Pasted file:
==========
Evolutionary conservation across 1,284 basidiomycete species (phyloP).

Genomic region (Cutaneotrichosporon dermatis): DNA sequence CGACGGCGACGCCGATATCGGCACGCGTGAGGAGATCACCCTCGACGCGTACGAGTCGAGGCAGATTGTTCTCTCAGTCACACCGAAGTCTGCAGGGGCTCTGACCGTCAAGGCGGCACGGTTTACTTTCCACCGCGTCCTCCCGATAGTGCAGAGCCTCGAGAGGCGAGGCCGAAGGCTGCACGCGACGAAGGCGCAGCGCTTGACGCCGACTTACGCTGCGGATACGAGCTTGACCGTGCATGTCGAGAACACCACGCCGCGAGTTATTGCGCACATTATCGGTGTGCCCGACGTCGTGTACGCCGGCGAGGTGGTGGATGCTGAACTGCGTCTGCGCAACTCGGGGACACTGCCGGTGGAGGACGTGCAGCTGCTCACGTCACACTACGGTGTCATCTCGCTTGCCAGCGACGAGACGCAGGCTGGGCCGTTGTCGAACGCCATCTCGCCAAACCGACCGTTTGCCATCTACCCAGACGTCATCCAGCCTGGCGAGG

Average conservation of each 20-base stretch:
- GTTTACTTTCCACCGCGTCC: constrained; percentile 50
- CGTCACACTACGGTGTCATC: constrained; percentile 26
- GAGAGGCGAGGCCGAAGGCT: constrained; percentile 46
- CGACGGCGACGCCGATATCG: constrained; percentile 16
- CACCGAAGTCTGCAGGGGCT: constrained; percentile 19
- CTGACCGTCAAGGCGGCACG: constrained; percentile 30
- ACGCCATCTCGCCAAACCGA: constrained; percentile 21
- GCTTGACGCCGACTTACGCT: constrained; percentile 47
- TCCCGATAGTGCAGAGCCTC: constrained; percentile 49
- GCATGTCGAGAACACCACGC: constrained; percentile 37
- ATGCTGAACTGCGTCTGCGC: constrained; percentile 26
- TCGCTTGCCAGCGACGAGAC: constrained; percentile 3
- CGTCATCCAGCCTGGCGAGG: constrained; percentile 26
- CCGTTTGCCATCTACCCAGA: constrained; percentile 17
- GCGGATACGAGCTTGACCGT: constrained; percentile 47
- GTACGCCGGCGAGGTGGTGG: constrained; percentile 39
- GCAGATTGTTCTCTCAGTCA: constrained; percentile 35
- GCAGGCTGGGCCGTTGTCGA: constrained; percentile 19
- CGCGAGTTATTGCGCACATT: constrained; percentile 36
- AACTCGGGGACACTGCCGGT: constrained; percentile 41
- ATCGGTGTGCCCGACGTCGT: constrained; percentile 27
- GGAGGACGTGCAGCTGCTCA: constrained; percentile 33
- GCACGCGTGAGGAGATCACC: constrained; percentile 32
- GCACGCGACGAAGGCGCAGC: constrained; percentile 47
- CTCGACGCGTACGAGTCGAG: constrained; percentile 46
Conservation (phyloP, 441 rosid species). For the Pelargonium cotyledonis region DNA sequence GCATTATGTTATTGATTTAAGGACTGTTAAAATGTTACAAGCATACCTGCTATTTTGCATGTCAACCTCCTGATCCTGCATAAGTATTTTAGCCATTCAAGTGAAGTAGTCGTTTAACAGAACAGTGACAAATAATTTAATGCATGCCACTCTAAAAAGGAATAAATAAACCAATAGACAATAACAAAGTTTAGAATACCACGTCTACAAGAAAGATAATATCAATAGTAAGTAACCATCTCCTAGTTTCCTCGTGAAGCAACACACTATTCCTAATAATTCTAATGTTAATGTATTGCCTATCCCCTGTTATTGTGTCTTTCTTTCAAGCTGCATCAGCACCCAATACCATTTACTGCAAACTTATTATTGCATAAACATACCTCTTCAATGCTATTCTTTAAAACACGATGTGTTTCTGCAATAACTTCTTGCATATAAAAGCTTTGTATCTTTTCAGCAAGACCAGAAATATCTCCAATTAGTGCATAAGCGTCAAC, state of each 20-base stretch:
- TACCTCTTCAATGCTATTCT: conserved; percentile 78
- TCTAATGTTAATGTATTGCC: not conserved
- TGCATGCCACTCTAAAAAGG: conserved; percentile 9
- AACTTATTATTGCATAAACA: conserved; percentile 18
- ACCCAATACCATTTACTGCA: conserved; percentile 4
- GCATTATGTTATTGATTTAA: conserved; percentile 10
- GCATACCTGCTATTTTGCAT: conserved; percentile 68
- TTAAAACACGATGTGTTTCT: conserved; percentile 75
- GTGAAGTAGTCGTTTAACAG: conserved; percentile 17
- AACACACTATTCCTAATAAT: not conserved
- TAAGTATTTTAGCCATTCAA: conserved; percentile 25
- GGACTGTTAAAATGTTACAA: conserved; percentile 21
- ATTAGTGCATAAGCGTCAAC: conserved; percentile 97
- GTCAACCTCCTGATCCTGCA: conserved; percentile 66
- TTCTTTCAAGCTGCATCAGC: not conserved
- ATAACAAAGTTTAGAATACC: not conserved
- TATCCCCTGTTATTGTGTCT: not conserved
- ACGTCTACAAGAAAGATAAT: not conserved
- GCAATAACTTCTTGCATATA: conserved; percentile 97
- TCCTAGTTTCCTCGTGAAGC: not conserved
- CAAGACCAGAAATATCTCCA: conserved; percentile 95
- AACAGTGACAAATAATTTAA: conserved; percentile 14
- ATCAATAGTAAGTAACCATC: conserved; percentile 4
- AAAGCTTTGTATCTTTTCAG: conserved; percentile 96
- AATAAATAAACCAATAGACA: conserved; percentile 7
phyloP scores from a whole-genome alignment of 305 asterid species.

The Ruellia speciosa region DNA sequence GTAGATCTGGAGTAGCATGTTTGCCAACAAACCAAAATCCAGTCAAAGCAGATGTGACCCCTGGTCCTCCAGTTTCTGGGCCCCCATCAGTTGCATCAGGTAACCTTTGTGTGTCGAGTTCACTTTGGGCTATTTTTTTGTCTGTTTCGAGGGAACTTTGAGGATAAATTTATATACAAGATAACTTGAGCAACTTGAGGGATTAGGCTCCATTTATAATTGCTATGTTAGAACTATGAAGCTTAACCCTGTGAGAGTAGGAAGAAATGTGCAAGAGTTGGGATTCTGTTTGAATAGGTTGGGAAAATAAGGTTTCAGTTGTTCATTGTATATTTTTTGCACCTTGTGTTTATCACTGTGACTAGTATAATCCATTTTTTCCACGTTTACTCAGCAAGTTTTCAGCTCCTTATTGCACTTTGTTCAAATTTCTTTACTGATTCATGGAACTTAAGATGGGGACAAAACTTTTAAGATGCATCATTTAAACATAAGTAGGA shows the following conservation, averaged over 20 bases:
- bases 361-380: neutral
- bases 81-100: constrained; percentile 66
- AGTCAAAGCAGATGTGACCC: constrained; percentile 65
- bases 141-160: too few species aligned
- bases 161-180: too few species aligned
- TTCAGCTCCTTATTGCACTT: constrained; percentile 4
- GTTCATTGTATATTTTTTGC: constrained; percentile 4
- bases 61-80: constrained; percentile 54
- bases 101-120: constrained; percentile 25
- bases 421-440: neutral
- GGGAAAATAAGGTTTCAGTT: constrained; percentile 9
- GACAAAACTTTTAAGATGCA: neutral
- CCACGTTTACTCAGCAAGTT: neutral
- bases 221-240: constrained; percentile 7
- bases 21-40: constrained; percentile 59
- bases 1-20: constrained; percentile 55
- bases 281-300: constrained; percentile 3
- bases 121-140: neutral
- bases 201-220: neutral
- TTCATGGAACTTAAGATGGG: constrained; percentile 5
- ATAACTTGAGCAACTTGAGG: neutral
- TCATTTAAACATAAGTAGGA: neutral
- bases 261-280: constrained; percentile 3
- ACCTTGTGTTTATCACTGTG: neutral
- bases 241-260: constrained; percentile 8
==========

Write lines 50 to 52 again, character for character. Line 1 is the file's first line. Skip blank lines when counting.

- CAAGACCAGAAATATCTCCA: conserved; percentile 95
- AACAGTGACAAATAATTTAA: conserved; percentile 14
- ATCAATAGTAAGTAACCATC: conserved; percentile 4